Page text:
Fat children are at greater risk of asthma than children of normal weight, finds a study published in Thorax.
The researchers investigated a representative sample of almost 10,000 children between the ages of 4 and 11 in Scotland and England, and also included more than 5000 children from 20 English inner city areas. The data were collected in 1993 and 1994.
Seventeen out of every 100 children had asthma, but reported asthma attacks were lower among inner city children, while wheezing was twice as common. Asthma and wheezing were significantly associated with weight, with the heaviest children the most likely to have these symptoms. The link was also stronger in girls than in boys, but less so for children living in inner city areas.
Asthma seems to be a risk factor for obesity, say the authors, who add that similar associations have been found in adults; studies in the USA have also shown that asthma precedes obesity. But there is no obvious explanation for why fat girls should be more prone to asthma than fat boys, say the authors. The hormone leptin, levels of which are higher in girls, and which is produced by fat tissue in the body, may be part of the answer, they say.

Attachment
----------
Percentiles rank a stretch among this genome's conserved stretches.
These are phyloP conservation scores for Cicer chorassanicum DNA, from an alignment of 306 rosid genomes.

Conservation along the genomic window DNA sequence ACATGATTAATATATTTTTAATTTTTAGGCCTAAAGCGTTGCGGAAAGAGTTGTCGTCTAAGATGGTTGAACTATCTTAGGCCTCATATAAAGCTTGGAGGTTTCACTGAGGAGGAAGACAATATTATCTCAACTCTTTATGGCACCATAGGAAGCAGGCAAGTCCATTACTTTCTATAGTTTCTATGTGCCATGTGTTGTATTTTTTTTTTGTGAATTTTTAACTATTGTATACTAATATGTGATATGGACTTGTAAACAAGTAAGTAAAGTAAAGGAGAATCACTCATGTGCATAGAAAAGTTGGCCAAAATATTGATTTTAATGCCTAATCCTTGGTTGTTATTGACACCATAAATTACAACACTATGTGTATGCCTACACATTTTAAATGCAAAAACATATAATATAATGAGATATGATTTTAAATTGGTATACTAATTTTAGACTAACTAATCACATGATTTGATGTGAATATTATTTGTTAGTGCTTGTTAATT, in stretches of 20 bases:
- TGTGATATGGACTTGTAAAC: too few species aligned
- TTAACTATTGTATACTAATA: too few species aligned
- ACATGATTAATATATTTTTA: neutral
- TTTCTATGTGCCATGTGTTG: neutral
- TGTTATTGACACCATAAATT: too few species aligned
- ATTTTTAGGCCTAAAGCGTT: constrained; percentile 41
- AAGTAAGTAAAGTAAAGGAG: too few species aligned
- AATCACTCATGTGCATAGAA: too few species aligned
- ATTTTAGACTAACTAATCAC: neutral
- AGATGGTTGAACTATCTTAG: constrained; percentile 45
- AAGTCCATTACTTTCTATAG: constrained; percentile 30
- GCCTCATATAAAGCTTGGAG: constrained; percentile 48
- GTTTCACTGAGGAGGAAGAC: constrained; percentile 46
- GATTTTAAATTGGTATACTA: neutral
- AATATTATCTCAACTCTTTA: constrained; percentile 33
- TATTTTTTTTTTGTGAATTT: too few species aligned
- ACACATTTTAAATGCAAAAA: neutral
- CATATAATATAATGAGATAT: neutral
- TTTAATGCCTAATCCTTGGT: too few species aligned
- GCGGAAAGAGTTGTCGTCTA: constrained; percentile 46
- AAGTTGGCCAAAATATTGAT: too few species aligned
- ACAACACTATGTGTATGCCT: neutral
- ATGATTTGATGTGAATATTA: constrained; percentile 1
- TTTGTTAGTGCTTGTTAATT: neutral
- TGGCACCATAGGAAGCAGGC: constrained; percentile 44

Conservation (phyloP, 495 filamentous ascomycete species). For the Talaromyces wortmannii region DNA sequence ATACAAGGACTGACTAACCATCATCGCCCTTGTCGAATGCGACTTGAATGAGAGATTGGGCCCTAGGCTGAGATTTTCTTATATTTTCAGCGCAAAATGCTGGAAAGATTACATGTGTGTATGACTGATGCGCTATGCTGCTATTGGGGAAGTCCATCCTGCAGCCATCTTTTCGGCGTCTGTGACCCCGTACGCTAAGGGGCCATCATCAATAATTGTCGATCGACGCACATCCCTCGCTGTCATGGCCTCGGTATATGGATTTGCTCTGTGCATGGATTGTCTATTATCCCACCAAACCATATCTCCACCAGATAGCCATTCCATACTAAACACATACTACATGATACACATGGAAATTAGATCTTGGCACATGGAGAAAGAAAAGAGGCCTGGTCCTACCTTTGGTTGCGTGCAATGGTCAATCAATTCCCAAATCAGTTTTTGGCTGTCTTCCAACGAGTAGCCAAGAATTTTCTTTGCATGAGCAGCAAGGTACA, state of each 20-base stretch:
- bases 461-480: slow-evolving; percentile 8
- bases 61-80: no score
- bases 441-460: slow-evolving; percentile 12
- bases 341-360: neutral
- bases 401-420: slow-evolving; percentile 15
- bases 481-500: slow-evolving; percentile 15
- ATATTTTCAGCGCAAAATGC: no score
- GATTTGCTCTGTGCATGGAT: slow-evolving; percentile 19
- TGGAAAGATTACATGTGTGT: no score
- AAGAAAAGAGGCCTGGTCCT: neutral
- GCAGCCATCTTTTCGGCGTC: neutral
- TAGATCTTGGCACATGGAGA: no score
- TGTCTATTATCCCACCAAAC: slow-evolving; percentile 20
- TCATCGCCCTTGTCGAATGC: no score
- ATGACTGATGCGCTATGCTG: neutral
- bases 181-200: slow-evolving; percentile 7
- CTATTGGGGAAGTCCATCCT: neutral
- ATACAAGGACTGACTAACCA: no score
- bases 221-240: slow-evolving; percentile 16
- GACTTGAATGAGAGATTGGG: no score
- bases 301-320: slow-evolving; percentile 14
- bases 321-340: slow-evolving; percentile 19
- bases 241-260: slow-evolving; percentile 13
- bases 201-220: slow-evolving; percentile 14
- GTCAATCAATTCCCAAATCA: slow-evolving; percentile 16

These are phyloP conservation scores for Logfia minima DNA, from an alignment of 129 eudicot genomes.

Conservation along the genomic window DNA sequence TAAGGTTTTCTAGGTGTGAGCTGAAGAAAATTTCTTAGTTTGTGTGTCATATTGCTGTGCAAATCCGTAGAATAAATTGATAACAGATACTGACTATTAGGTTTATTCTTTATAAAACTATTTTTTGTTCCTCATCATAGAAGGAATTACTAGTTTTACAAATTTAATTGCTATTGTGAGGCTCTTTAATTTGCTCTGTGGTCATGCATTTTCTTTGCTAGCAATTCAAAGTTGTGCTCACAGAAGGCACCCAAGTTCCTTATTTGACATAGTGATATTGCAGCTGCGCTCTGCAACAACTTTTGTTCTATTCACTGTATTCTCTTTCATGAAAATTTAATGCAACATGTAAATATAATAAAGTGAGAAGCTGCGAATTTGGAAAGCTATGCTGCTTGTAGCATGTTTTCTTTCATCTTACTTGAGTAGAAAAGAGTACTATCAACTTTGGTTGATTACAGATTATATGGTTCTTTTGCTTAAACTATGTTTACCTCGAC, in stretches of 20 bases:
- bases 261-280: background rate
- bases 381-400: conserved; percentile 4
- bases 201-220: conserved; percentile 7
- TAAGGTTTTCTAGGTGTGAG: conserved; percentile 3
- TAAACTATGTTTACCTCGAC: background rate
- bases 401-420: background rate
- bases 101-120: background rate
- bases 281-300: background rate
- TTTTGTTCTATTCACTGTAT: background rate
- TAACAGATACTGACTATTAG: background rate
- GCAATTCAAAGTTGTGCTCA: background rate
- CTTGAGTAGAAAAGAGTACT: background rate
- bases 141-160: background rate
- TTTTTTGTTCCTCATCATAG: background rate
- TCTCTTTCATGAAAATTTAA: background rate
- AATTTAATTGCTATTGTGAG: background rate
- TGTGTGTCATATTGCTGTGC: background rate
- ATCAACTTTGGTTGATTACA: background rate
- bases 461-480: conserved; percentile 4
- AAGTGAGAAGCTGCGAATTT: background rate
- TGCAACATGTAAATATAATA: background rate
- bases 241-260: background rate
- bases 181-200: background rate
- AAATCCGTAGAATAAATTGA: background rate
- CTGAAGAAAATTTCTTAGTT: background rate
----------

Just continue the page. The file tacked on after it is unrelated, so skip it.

Contact: Dr. Jose Figueroa-Muñoz, Department of Public Health Sciences, King's College, London. Tel: 0207 848 6630; fax: 0207 848 6605/20 Email: email@example.com
[Association between obesity and asthma in 4-11 year old children in the UK] Thorax, 2001;56:133-7
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